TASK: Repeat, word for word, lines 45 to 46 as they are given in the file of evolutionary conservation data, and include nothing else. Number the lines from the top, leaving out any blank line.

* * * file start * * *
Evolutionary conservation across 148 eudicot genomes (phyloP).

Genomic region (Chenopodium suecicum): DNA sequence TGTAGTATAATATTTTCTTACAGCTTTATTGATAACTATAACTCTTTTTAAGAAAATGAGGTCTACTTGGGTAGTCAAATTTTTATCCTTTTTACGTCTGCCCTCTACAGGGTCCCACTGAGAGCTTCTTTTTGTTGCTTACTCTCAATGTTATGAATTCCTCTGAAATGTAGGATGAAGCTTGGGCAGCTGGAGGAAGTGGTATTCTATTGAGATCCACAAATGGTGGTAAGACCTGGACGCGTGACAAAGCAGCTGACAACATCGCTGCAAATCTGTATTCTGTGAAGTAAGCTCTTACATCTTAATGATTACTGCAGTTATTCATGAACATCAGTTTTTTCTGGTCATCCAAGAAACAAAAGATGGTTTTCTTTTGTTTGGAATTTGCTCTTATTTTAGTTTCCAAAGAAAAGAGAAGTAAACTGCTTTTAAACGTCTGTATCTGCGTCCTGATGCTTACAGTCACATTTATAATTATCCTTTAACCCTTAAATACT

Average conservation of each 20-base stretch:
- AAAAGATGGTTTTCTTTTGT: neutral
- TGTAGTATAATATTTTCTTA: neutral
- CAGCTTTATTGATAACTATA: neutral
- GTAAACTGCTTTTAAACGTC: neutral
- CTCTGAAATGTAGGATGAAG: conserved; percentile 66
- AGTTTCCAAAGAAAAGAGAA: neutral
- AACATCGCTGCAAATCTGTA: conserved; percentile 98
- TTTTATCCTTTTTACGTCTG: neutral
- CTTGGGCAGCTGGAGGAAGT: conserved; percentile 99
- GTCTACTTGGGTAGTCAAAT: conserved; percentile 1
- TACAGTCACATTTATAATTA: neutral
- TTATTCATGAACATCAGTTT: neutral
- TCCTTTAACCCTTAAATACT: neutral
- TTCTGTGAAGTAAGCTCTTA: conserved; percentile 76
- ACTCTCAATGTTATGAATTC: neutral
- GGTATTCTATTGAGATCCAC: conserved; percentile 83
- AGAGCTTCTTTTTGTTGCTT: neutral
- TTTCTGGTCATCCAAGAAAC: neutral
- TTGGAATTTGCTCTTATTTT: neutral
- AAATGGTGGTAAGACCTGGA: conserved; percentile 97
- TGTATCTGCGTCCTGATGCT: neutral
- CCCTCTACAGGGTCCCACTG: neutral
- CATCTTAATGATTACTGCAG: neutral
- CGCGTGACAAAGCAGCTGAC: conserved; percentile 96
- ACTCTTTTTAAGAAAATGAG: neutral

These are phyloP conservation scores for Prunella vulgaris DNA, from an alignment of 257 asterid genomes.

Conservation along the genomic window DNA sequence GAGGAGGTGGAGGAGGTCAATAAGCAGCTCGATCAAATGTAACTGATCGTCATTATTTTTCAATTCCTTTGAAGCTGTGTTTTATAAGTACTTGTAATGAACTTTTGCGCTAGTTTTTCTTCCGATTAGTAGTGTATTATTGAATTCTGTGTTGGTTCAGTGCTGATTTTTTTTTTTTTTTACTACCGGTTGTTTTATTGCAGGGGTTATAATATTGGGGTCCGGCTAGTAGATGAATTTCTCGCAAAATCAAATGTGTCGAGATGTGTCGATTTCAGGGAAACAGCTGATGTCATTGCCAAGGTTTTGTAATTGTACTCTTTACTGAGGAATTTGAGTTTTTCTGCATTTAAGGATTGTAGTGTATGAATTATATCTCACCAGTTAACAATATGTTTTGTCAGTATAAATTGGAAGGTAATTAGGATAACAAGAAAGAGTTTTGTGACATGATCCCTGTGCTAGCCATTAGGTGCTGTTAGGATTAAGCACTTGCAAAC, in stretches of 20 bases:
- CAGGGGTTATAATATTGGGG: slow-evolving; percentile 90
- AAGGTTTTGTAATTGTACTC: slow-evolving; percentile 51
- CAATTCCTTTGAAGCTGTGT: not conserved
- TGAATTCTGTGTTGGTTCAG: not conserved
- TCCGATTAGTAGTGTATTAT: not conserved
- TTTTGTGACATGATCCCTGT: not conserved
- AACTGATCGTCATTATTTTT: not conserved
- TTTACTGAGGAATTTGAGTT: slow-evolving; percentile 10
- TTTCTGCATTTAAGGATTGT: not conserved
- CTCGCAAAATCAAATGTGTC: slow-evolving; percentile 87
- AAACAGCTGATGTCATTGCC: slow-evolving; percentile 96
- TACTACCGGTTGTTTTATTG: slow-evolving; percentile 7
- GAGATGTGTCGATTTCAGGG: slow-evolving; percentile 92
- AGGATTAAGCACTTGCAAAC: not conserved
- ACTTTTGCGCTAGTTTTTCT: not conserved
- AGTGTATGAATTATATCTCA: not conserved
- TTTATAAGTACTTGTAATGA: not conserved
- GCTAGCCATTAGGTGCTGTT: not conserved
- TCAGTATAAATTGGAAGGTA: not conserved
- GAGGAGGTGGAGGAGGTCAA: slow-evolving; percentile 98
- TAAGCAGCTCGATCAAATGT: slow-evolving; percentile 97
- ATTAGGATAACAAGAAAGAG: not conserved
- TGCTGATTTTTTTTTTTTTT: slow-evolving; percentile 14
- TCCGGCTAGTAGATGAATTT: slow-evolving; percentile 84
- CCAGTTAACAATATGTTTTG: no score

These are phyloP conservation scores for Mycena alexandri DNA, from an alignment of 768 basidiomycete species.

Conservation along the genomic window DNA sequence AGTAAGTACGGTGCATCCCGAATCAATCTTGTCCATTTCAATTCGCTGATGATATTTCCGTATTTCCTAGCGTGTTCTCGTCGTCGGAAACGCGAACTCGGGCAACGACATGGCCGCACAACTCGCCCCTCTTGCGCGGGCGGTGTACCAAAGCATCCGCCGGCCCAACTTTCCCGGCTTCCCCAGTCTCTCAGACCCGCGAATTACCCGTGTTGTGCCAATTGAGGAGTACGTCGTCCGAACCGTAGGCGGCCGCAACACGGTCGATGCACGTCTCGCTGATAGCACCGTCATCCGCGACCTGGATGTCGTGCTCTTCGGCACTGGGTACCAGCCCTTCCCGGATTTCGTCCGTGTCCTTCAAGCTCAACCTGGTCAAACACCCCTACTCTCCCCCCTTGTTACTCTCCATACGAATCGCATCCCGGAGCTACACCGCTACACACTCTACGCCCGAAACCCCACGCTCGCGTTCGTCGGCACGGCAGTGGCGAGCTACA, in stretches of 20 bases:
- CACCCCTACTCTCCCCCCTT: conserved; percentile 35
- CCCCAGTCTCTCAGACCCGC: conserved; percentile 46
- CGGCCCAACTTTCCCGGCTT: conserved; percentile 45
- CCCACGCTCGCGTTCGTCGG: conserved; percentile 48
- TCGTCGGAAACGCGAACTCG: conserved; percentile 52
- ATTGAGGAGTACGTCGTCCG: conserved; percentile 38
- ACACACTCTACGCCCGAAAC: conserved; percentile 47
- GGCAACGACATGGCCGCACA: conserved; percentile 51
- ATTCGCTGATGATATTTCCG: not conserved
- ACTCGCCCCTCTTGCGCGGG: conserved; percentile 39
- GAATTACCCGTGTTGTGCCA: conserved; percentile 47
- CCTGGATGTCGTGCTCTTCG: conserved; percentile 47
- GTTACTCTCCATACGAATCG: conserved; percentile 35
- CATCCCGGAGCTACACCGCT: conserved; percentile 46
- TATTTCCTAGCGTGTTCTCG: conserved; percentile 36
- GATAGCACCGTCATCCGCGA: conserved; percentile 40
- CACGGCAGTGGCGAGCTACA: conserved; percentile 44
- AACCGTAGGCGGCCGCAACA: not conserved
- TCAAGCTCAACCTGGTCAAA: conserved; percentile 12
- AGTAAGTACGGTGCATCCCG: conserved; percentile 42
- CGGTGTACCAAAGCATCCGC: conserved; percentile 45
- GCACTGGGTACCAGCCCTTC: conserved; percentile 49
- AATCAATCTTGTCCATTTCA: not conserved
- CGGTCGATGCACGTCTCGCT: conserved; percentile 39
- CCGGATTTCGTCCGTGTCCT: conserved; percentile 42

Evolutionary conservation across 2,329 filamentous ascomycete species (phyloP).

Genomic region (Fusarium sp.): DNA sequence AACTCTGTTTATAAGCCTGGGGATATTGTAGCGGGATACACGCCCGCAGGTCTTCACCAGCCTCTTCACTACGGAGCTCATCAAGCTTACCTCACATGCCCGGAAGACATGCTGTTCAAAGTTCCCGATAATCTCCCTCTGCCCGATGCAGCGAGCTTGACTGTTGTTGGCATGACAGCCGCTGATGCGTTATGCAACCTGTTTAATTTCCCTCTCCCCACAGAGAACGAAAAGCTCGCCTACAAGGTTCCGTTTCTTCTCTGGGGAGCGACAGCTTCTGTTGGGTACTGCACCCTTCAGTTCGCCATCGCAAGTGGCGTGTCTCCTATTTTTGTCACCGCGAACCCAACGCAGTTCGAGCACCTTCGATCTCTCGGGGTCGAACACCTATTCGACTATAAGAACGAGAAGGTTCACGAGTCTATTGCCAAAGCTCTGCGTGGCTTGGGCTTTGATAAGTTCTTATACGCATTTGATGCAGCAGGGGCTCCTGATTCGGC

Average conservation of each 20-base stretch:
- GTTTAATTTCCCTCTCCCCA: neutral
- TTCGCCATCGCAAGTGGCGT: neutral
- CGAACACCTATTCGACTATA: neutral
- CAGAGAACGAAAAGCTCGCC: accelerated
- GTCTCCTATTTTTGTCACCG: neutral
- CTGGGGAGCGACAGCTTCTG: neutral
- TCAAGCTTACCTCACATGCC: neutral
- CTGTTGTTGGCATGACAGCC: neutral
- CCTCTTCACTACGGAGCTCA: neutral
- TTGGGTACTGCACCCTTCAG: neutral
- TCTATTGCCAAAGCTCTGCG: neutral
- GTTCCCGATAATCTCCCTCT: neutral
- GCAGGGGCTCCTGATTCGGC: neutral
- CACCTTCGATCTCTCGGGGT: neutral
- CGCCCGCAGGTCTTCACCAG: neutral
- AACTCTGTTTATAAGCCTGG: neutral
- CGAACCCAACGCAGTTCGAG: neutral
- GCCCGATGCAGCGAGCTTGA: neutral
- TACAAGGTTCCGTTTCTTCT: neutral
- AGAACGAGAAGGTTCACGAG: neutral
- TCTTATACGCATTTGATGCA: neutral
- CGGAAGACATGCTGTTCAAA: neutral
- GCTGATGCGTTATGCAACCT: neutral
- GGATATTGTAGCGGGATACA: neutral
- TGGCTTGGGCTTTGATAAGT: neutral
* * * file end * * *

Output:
- ACTTTTGCGCTAGTTTTTCT: not conserved
- AGTGTATGAATTATATCTCA: not conserved